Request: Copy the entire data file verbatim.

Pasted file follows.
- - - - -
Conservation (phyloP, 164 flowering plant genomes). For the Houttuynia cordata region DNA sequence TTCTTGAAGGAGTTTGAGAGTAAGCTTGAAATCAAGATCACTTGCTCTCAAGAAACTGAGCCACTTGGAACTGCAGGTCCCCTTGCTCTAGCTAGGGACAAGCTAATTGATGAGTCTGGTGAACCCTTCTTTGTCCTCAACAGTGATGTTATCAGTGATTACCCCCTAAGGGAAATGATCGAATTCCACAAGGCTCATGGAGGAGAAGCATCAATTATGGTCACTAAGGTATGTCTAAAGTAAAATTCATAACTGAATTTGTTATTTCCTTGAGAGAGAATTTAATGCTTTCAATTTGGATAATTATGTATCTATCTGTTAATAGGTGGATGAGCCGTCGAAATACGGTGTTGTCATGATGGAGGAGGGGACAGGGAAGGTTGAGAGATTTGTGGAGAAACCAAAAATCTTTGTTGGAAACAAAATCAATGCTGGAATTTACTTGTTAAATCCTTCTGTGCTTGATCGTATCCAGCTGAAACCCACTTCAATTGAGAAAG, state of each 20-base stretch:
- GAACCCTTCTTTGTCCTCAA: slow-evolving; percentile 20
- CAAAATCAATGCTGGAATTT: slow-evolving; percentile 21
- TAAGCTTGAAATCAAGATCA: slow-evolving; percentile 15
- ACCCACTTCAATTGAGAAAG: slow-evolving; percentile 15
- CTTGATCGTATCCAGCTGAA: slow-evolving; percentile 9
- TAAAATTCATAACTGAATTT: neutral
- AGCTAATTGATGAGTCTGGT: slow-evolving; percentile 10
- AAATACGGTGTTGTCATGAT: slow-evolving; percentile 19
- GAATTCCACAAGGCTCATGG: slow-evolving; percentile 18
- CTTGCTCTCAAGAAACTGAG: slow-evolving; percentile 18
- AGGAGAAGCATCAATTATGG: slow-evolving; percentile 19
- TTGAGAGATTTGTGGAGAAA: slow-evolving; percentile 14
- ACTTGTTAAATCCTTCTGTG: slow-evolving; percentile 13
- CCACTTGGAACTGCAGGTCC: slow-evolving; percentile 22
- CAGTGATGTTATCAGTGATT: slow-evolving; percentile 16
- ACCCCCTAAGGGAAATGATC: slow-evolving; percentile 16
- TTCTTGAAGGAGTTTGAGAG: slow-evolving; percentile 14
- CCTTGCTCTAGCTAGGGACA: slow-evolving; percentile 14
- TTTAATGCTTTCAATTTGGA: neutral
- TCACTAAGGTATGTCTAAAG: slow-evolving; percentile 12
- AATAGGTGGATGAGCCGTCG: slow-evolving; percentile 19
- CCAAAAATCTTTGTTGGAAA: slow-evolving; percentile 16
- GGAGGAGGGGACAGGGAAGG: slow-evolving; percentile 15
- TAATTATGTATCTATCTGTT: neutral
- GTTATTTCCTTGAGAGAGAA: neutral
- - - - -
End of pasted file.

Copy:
Conservation (phyloP, 164 flowering plant genomes). For the Houttuynia cordata region DNA sequence TTCTTGAAGGAGTTTGAGAGTAAGCTTGAAATCAAGATCACTTGCTCTCAAGAAACTGAGCCACTTGGAACTGCAGGTCCCCTTGCTCTAGCTAGGGACAAGCTAATTGATGAGTCTGGTGAACCCTTCTTTGTCCTCAACAGTGATGTTATCAGTGATTACCCCCTAAGGGAAATGATCGAATTCCACAAGGCTCATGGAGGAGAAGCATCAATTATGGTCACTAAGGTATGTCTAAAGTAAAATTCATAACTGAATTTGTTATTTCCTTGAGAGAGAATTTAATGCTTTCAATTTGGATAATTATGTATCTATCTGTTAATAGGTGGATGAGCCGTCGAAATACGGTGTTGTCATGATGGAGGAGGGGACAGGGAAGGTTGAGAGATTTGTGGAGAAACCAAAAATCTTTGTTGGAAACAAAATCAATGCTGGAATTTACTTGTTAAATCCTTCTGTGCTTGATCGTATCCAGCTGAAACCCACTTCAATTGAGAAAG, state of each 20-base stretch:
- GAACCCTTCTTTGTCCTCAA: slow-evolving; percentile 20
- CAAAATCAATGCTGGAATTT: slow-evolving; percentile 21
- TAAGCTTGAAATCAAGATCA: slow-evolving; percentile 15
- ACCCACTTCAATTGAGAAAG: slow-evolving; percentile 15
- CTTGATCGTATCCAGCTGAA: slow-evolving; percentile 9
- TAAAATTCATAACTGAATTT: neutral
- AGCTAATTGATGAGTCTGGT: slow-evolving; percentile 10
- AAATACGGTGTTGTCATGAT: slow-evolving; percentile 19
- GAATTCCACAAGGCTCATGG: slow-evolving; percentile 18
- CTTGCTCTCAAGAAACTGAG: slow-evolving; percentile 18
- AGGAGAAGCATCAATTATGG: slow-evolving; percentile 19
- TTGAGAGATTTGTGGAGAAA: slow-evolving; percentile 14
- ACTTGTTAAATCCTTCTGTG: slow-evolving; percentile 13
- CCACTTGGAACTGCAGGTCC: slow-evolving; percentile 22
- CAGTGATGTTATCAGTGATT: slow-evolving; percentile 16
- ACCCCCTAAGGGAAATGATC: slow-evolving; percentile 16
- TTCTTGAAGGAGTTTGAGAG: slow-evolving; percentile 14
- CCTTGCTCTAGCTAGGGACA: slow-evolving; percentile 14
- TTTAATGCTTTCAATTTGGA: neutral
- TCACTAAGGTATGTCTAAAG: slow-evolving; percentile 12
- AATAGGTGGATGAGCCGTCG: slow-evolving; percentile 19
- CCAAAAATCTTTGTTGGAAA: slow-evolving; percentile 16
- GGAGGAGGGGACAGGGAAGG: slow-evolving; percentile 15
- TAATTATGTATCTATCTGTT: neutral
- GTTATTTCCTTGAGAGAGAA: neutral